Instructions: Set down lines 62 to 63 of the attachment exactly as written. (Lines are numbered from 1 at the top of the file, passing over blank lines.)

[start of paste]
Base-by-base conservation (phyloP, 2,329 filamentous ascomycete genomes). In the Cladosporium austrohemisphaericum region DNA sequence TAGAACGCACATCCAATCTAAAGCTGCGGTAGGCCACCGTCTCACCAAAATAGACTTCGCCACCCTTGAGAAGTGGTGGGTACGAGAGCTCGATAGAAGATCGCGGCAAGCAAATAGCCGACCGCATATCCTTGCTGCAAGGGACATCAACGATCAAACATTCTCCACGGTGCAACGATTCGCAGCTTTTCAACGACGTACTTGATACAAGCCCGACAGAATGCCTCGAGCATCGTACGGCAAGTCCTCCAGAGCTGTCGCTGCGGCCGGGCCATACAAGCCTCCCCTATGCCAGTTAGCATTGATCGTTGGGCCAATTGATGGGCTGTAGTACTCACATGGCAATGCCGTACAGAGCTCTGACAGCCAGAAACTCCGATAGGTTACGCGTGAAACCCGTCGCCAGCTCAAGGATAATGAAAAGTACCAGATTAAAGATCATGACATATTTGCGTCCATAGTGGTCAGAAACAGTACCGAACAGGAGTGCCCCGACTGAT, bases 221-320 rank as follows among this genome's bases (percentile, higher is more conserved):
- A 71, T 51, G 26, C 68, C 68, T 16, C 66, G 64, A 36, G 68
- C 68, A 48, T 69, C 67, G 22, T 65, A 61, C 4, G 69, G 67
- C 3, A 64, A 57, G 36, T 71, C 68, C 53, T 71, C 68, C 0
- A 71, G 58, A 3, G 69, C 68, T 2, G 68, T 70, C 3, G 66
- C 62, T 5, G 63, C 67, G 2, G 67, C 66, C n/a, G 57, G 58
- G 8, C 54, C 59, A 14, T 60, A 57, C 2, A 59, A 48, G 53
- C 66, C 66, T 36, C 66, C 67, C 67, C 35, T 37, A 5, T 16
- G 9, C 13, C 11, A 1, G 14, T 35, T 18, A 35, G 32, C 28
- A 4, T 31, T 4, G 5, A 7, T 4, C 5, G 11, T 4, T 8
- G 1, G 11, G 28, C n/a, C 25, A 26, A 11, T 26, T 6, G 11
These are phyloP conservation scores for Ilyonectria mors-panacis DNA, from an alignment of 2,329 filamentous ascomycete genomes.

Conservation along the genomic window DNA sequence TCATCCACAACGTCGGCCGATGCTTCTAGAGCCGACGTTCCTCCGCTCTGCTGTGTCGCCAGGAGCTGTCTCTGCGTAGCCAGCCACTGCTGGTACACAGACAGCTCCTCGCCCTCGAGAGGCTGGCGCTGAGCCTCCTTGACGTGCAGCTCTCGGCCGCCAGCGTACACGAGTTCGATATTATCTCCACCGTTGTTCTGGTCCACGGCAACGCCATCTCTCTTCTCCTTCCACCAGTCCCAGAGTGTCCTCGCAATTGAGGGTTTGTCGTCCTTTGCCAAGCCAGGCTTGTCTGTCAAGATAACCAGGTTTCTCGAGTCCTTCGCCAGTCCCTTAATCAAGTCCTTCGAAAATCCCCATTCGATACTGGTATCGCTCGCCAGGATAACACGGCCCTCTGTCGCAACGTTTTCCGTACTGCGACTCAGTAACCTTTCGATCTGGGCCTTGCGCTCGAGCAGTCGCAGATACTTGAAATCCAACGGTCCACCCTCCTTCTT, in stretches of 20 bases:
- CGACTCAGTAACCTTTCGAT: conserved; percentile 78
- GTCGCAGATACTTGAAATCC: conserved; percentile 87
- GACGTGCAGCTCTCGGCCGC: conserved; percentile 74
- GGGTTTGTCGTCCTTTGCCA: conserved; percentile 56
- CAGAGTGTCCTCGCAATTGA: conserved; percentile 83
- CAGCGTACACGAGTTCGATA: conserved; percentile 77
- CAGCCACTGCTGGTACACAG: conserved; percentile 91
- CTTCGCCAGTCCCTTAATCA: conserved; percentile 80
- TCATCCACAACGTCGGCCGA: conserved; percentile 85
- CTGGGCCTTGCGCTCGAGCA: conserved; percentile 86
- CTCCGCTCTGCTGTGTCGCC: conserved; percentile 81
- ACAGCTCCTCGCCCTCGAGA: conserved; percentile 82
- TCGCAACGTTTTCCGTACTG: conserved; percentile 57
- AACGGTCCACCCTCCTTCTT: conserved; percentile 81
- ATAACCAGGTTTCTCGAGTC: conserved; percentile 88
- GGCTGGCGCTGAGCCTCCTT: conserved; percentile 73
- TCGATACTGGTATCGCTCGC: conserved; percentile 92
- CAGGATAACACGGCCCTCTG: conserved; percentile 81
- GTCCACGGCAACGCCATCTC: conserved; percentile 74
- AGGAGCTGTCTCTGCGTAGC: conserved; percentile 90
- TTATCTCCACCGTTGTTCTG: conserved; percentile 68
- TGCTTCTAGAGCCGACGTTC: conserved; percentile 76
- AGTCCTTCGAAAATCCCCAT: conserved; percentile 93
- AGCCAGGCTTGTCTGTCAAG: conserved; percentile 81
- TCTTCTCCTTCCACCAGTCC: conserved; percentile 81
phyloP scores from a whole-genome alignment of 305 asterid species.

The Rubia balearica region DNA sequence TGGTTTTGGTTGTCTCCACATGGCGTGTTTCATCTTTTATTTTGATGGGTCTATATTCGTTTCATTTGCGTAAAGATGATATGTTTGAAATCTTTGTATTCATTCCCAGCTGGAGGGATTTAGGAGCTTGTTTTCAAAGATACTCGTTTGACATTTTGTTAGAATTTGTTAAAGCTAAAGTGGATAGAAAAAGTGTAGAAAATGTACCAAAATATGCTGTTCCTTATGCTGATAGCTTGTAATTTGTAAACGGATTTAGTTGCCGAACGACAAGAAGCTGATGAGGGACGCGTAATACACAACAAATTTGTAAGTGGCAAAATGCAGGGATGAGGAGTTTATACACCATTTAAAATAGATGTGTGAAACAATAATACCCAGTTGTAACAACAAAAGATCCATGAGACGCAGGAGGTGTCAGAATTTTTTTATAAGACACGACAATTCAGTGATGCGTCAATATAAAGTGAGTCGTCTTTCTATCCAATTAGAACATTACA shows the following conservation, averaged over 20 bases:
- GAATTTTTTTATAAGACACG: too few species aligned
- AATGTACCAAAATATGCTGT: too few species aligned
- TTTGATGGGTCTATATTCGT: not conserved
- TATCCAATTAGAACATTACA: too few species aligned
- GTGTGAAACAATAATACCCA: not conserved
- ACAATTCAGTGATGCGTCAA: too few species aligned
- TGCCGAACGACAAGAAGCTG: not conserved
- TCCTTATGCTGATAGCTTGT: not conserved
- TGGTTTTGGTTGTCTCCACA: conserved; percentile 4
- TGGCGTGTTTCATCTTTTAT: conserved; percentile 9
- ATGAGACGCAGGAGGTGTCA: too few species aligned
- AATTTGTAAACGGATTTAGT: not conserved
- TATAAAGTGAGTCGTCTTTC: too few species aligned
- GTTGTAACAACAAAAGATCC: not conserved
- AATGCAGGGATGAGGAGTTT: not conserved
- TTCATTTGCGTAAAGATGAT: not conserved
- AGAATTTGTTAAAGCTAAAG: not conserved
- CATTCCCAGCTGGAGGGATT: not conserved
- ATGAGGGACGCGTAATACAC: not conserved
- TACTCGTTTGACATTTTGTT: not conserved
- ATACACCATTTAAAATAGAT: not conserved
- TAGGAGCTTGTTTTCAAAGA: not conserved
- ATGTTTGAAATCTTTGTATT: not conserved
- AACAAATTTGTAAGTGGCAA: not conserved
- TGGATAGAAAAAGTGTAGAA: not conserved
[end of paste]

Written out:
- TAGGAGCTTGTTTTCAAAGA: not conserved
- ATGTTTGAAATCTTTGTATT: not conserved